What you need to know about the Zika virus

The Zika virus is spreading far and fast – and it’s now a public health emergency in many parts of Latin America and the Caribbean. There is no vaccine for the disease. Here’s what you need to know.

How do people catch the Zika virus?

Zika virus is spread to people through the bite of an infected Aedes mosquito and can also be transmitted through blood. Possible cases of spread through sexual transmissions are still being investigated.
Zika Infographs for blog_Infection EN


If you show symptoms or are diagnosed with Zika, help prevent others in your family from getting sick by avoiding mosquito bites.
Zika Infographs for blog_Symptoms EN

How can I protect myself?

Simple measures can lower the risk of getting bitten by the mosquito carrying the Zika virus. These include using insect repellent, covering as much of the body as possible with long, light-coloured clothing.

Zika Infographs for blog_Avoid Mosquito Bites EN
No mosquitoes, no Zika! Eliminating places where mosquitoes can breed and putting screens on windows and doors can also help keep your surroundings safe.

Zika Infographs for blog_Eliminate M. Breeding Sites EN


As the mosquito bites during the day, infants, pregnant women and those ill with Zika should nap under mosquito nets.

Zika Infographs for blog_Avoid Daytime Bites EN

How do you treat Zika virus?

There is no vaccine or specific treatment currently available for the disease. If symptoms worsen, people should seek medical care and advice.

Zika Infographs for blog_Treatment EN


Should pregnant women be concerned about Zika?

Public health experts ‘strongly suspect’ that there is a relationship between the virus and the current spike in microcephaly in Brazil. If you are pregnant or planning to become pregnant, take extra care to protect yourself from mosquito bites and speak to your health provider. Although there is still no conclusive evidence of the relationship between Zika and microcephaly, there is enough concern to warrant immediate action.

Zika Infographs for blog_Pregnancy EN
What is microcephaly?

Microcephaly is a rare condition where a baby is born with a small head. Babies and children with microcephaly often have challenges with their brain development as they grow older. Scientists are still investigating whether the increase in cases of microcephaly in Brazil is directly related to the Zika virus outbreak.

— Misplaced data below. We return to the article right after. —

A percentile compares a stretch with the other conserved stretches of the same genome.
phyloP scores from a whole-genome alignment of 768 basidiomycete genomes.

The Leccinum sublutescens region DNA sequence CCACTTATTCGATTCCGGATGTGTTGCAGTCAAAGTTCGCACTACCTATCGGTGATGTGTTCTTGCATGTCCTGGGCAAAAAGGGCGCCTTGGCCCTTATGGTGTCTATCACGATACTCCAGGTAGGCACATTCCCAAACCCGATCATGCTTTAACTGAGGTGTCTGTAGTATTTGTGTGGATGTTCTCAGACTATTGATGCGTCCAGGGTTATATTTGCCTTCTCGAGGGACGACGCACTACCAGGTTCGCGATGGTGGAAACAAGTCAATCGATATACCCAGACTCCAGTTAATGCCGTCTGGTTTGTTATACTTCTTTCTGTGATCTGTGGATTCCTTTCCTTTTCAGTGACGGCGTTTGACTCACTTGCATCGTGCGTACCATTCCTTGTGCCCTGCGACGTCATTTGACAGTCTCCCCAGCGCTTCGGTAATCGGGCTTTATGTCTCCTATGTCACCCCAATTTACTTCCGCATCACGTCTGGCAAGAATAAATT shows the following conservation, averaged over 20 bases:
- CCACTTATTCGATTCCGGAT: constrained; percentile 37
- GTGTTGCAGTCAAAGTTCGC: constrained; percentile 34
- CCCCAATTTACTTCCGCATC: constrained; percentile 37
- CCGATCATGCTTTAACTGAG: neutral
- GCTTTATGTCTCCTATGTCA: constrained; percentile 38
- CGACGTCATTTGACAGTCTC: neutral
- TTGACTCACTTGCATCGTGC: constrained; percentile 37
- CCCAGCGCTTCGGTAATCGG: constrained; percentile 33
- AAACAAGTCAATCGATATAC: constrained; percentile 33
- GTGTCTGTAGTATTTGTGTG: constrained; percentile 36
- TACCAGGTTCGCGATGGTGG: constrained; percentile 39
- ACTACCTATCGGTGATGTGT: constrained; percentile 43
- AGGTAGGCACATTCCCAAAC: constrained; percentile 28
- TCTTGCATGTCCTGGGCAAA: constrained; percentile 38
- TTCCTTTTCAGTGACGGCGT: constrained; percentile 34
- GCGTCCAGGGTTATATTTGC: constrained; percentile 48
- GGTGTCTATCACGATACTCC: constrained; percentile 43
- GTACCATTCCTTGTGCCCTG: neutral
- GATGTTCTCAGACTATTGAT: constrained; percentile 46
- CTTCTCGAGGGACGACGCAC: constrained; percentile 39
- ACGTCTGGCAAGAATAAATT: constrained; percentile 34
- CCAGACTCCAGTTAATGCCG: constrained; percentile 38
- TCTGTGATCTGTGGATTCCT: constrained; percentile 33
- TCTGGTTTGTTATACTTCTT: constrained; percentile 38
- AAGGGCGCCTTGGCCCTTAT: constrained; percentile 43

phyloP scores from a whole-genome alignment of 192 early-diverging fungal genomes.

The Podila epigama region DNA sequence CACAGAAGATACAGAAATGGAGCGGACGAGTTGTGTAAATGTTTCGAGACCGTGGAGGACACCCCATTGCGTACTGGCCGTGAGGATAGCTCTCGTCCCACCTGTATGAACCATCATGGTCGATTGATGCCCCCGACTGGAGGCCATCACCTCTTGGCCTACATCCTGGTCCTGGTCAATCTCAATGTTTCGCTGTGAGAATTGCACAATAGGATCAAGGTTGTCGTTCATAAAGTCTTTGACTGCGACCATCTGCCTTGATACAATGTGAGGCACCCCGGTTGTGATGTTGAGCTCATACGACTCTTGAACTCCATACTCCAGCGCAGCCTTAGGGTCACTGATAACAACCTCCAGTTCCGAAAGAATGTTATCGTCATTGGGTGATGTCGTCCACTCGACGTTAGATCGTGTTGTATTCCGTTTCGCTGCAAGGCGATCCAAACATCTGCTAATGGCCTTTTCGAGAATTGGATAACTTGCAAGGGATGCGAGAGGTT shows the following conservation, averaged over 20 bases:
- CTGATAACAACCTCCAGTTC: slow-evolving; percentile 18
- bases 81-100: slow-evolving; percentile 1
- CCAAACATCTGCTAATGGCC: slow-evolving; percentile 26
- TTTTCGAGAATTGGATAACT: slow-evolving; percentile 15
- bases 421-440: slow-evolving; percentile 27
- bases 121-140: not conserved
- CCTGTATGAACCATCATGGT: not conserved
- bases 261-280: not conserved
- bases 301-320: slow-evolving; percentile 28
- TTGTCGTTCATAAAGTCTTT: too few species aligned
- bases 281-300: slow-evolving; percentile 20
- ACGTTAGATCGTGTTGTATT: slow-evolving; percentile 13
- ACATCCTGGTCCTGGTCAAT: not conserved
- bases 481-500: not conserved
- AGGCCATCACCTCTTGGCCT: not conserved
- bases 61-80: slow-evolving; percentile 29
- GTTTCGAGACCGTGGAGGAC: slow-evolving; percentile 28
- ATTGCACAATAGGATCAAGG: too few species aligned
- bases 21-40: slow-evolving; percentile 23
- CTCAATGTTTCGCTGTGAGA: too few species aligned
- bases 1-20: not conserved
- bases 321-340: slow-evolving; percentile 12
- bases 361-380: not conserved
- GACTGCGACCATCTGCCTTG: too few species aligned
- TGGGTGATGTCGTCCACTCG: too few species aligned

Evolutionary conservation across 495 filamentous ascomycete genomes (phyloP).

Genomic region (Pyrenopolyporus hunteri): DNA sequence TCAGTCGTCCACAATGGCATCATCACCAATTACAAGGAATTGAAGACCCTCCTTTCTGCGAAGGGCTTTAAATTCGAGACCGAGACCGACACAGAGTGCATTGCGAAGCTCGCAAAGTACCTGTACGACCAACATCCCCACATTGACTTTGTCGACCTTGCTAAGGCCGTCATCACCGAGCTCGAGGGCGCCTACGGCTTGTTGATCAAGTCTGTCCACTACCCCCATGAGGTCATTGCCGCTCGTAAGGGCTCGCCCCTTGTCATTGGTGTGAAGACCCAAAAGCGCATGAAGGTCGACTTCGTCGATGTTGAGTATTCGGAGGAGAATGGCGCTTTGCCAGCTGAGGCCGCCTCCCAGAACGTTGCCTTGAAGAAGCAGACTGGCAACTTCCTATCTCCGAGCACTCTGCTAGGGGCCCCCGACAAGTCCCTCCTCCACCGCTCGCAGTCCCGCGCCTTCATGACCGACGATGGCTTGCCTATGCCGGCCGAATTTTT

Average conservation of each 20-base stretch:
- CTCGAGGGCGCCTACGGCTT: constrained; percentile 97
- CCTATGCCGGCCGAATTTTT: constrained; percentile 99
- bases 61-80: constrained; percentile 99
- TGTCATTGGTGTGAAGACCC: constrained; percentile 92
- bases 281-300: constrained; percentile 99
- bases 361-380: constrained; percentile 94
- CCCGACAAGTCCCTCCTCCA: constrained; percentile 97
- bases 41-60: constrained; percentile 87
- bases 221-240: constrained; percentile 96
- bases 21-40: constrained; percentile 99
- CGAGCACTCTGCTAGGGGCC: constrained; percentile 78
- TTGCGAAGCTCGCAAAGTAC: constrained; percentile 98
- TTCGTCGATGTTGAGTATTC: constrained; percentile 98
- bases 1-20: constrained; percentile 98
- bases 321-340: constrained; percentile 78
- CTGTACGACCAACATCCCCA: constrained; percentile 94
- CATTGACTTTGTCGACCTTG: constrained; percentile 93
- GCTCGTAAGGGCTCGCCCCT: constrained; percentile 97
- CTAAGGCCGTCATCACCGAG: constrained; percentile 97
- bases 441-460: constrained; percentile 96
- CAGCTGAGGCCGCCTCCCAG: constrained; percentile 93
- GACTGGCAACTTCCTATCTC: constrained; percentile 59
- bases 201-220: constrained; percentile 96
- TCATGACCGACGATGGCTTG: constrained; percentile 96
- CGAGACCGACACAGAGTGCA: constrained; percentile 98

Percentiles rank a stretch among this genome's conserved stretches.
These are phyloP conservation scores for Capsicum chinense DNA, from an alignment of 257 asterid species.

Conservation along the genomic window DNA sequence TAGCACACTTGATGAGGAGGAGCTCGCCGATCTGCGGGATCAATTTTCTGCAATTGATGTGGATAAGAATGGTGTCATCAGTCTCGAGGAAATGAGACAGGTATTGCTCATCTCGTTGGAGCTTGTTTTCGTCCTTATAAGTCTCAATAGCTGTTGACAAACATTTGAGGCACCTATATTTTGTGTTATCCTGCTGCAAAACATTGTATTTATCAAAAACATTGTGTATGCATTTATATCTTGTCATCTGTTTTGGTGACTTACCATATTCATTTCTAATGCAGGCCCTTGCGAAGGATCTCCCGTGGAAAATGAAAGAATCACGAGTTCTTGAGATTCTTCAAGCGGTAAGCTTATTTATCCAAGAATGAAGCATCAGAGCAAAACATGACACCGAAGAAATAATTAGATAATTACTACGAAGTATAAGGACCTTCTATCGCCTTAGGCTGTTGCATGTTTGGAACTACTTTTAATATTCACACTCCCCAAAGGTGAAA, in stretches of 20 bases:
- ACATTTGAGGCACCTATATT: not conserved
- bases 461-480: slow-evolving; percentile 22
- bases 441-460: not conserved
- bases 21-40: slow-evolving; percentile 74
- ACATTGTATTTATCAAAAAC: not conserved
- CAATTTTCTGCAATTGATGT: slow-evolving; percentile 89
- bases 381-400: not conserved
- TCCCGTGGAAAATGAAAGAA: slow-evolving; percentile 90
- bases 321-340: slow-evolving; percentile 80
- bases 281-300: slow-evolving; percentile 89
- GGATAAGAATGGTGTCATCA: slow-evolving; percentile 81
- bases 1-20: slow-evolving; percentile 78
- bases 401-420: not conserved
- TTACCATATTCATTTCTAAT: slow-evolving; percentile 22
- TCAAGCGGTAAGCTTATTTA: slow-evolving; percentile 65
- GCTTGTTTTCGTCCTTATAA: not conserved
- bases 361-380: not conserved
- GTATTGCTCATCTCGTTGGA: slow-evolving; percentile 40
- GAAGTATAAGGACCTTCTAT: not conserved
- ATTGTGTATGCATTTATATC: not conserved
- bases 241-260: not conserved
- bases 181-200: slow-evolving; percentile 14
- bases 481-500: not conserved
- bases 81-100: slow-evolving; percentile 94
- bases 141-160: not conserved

What is UNICEF doing?

UNICEF is helping limit the spread of the Zika virus and its impact on children and their families, especially in the most disadvantaged communities. We’re working with governments to mobilize communities to protect themselves from infection and we’re appealing for $14 million to meet the immediate humanitarian needs of affected communities.

These funds will be used to help reach communities – nearly 200 million people – with the information they need to stay safe. You can learn more about our appeal here: http://www.unicef.org/appeals/Zika_response.html

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  1. First of all, sorry for being negative! I know it is supposed to help people and therefore it is a very nice gesture!
    For some parts of Brazil, it is though impossible to follow those instructions, which might explain why the virus is so common here.
    1. There are so many mosquitos, even though I spray myself usually 3 times a day with repelent, I am full with bites. Locals already gave up on that I think, as I do not see anyone except me using repelent.
    2. Houses are pretty much open for the environment around. Lose doors, instead of windows only some bars, fully open on the second floor…etc. You just can’t lock those lil monster out.
    3. It rains every single day – there is water everywhere. All the time.
    4. The waste treatment almost does not exist in the city – garbage bags are flooding the streets.

    I will definetely postpone all my plans of starting a family or I will leave this country/state. But still, I think it would be practical to think of solutions that matches the local environment.
    Still, these advices might help people in other places and I hope can stop or slow done the spead of the virus!

  2. UNICEF has really tried in my state in making enough publicity and awareness about Zika. It has become a household name even to the rural people.The good news is that we all have necessary information with regard to Zika and fully equipped with our nets for the well-being of our children. and the entire households. Most importantly, we will all engage in destroying mosquitoes breeding sites in our communities as a systemic measure.

    Warm greetings Herbert Mergener
    Unicef Sponsor and Project Volunteer

  4. Thanks UNICEF for providing with such useful information regarding ZIKA virus and also many methods to keep ourselves protected from mosquito bites

  5. I think Unicef should do more of sensitizing on awareness campaign in East and Central Africa due to that people are more relaxed and some don’t or have ever heard about the spread of ZIKA.

  6. Unicef are doing a great job,scientists should be put inplace to work on virus n prodproduction of vaccine if possible.

  7. I read all the instructions regarding zika virus. Seriouslay it is very dangerous and one have to adopt safty measures. You have listed things in very easy way I am thankful for such good Blog. http://fitnesscare.online/